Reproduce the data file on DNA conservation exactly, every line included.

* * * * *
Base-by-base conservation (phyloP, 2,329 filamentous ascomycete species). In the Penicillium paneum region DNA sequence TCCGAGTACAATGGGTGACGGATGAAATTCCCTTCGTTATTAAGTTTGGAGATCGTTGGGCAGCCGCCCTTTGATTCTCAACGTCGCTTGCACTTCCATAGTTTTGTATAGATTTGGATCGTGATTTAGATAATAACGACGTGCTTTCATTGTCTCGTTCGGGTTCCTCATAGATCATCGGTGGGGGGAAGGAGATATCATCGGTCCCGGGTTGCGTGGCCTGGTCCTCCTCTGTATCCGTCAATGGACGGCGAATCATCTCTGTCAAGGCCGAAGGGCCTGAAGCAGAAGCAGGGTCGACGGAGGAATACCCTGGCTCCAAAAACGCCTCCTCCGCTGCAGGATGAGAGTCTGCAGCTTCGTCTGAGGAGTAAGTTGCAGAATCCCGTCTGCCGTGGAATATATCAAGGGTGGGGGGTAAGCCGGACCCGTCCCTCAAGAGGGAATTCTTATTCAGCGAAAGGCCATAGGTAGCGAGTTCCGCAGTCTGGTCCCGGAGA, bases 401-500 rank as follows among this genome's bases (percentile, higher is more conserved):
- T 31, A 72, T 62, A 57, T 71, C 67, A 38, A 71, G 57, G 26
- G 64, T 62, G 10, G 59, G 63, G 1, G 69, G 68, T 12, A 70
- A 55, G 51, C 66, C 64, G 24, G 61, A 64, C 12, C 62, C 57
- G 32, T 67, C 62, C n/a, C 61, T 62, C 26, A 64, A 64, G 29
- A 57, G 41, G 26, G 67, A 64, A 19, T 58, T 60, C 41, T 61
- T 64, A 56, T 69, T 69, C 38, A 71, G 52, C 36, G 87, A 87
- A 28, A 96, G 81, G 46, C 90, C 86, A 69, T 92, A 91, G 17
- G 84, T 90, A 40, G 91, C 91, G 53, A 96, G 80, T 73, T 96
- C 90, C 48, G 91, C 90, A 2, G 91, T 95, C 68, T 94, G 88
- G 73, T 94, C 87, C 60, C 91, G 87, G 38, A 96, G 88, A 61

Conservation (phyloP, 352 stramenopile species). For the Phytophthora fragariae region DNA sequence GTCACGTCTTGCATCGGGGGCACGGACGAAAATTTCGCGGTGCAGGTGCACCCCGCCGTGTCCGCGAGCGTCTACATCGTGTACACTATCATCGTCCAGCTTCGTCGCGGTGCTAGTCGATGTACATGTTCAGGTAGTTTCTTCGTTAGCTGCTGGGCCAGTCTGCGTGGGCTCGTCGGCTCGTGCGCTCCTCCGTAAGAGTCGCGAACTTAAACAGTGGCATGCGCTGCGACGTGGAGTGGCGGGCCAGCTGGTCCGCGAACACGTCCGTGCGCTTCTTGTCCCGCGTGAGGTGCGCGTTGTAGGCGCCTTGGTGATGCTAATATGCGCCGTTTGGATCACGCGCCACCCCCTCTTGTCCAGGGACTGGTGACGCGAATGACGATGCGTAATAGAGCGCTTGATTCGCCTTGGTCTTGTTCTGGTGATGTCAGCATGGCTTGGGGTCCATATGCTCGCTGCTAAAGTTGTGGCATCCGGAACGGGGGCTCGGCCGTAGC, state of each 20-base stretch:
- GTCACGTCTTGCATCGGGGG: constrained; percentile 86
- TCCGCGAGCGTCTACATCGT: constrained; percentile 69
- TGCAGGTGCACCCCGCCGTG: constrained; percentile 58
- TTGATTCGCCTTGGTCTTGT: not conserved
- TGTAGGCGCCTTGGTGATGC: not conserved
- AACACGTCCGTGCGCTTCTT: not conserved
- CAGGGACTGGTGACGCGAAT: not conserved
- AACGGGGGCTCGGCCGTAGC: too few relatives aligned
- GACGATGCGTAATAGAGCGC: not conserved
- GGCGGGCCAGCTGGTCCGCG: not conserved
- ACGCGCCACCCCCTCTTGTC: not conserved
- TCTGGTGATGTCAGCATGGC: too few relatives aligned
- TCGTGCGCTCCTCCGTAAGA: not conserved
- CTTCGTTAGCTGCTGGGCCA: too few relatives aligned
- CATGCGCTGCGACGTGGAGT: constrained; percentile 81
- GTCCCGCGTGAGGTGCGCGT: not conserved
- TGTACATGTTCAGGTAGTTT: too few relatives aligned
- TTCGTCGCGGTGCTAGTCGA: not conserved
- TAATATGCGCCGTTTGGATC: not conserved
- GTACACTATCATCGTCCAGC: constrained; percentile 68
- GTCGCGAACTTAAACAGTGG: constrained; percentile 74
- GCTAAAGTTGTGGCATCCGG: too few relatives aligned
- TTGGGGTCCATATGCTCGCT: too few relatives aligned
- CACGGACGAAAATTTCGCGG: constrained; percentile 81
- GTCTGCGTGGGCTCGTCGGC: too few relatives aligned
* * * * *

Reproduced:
Base-by-base conservation (phyloP, 2,329 filamentous ascomycete species). In the Penicillium paneum region DNA sequence TCCGAGTACAATGGGTGACGGATGAAATTCCCTTCGTTATTAAGTTTGGAGATCGTTGGGCAGCCGCCCTTTGATTCTCAACGTCGCTTGCACTTCCATAGTTTTGTATAGATTTGGATCGTGATTTAGATAATAACGACGTGCTTTCATTGTCTCGTTCGGGTTCCTCATAGATCATCGGTGGGGGGAAGGAGATATCATCGGTCCCGGGTTGCGTGGCCTGGTCCTCCTCTGTATCCGTCAATGGACGGCGAATCATCTCTGTCAAGGCCGAAGGGCCTGAAGCAGAAGCAGGGTCGACGGAGGAATACCCTGGCTCCAAAAACGCCTCCTCCGCTGCAGGATGAGAGTCTGCAGCTTCGTCTGAGGAGTAAGTTGCAGAATCCCGTCTGCCGTGGAATATATCAAGGGTGGGGGGTAAGCCGGACCCGTCCCTCAAGAGGGAATTCTTATTCAGCGAAAGGCCATAGGTAGCGAGTTCCGCAGTCTGGTCCCGGAGA, bases 401-500 rank as follows among this genome's bases (percentile, higher is more conserved):
- T 31, A 72, T 62, A 57, T 71, C 67, A 38, A 71, G 57, G 26
- G 64, T 62, G 10, G 59, G 63, G 1, G 69, G 68, T 12, A 70
- A 55, G 51, C 66, C 64, G 24, G 61, A 64, C 12, C 62, C 57
- G 32, T 67, C 62, C n/a, C 61, T 62, C 26, A 64, A 64, G 29
- A 57, G 41, G 26, G 67, A 64, A 19, T 58, T 60, C 41, T 61
- T 64, A 56, T 69, T 69, C 38, A 71, G 52, C 36, G 87, A 87
- A 28, A 96, G 81, G 46, C 90, C 86, A 69, T 92, A 91, G 17
- G 84, T 90, A 40, G 91, C 91, G 53, A 96, G 80, T 73, T 96
- C 90, C 48, G 91, C 90, A 2, G 91, T 95, C 68, T 94, G 88
- G 73, T 94, C 87, C 60, C 91, G 87, G 38, A 96, G 88, A 61

Conservation (phyloP, 352 stramenopile species). For the Phytophthora fragariae region DNA sequence GTCACGTCTTGCATCGGGGGCACGGACGAAAATTTCGCGGTGCAGGTGCACCCCGCCGTGTCCGCGAGCGTCTACATCGTGTACACTATCATCGTCCAGCTTCGTCGCGGTGCTAGTCGATGTACATGTTCAGGTAGTTTCTTCGTTAGCTGCTGGGCCAGTCTGCGTGGGCTCGTCGGCTCGTGCGCTCCTCCGTAAGAGTCGCGAACTTAAACAGTGGCATGCGCTGCGACGTGGAGTGGCGGGCCAGCTGGTCCGCGAACACGTCCGTGCGCTTCTTGTCCCGCGTGAGGTGCGCGTTGTAGGCGCCTTGGTGATGCTAATATGCGCCGTTTGGATCACGCGCCACCCCCTCTTGTCCAGGGACTGGTGACGCGAATGACGATGCGTAATAGAGCGCTTGATTCGCCTTGGTCTTGTTCTGGTGATGTCAGCATGGCTTGGGGTCCATATGCTCGCTGCTAAAGTTGTGGCATCCGGAACGGGGGCTCGGCCGTAGC, state of each 20-base stretch:
- GTCACGTCTTGCATCGGGGG: constrained; percentile 86
- TCCGCGAGCGTCTACATCGT: constrained; percentile 69
- TGCAGGTGCACCCCGCCGTG: constrained; percentile 58
- TTGATTCGCCTTGGTCTTGT: not conserved
- TGTAGGCGCCTTGGTGATGC: not conserved
- AACACGTCCGTGCGCTTCTT: not conserved
- CAGGGACTGGTGACGCGAAT: not conserved
- AACGGGGGCTCGGCCGTAGC: too few relatives aligned
- GACGATGCGTAATAGAGCGC: not conserved
- GGCGGGCCAGCTGGTCCGCG: not conserved
- ACGCGCCACCCCCTCTTGTC: not conserved
- TCTGGTGATGTCAGCATGGC: too few relatives aligned
- TCGTGCGCTCCTCCGTAAGA: not conserved
- CTTCGTTAGCTGCTGGGCCA: too few relatives aligned
- CATGCGCTGCGACGTGGAGT: constrained; percentile 81
- GTCCCGCGTGAGGTGCGCGT: not conserved
- TGTACATGTTCAGGTAGTTT: too few relatives aligned
- TTCGTCGCGGTGCTAGTCGA: not conserved
- TAATATGCGCCGTTTGGATC: not conserved
- GTACACTATCATCGTCCAGC: constrained; percentile 68
- GTCGCGAACTTAAACAGTGG: constrained; percentile 74
- GCTAAAGTTGTGGCATCCGG: too few relatives aligned
- TTGGGGTCCATATGCTCGCT: too few relatives aligned
- CACGGACGAAAATTTCGCGG: constrained; percentile 81
- GTCTGCGTGGGCTCGTCGGC: too few relatives aligned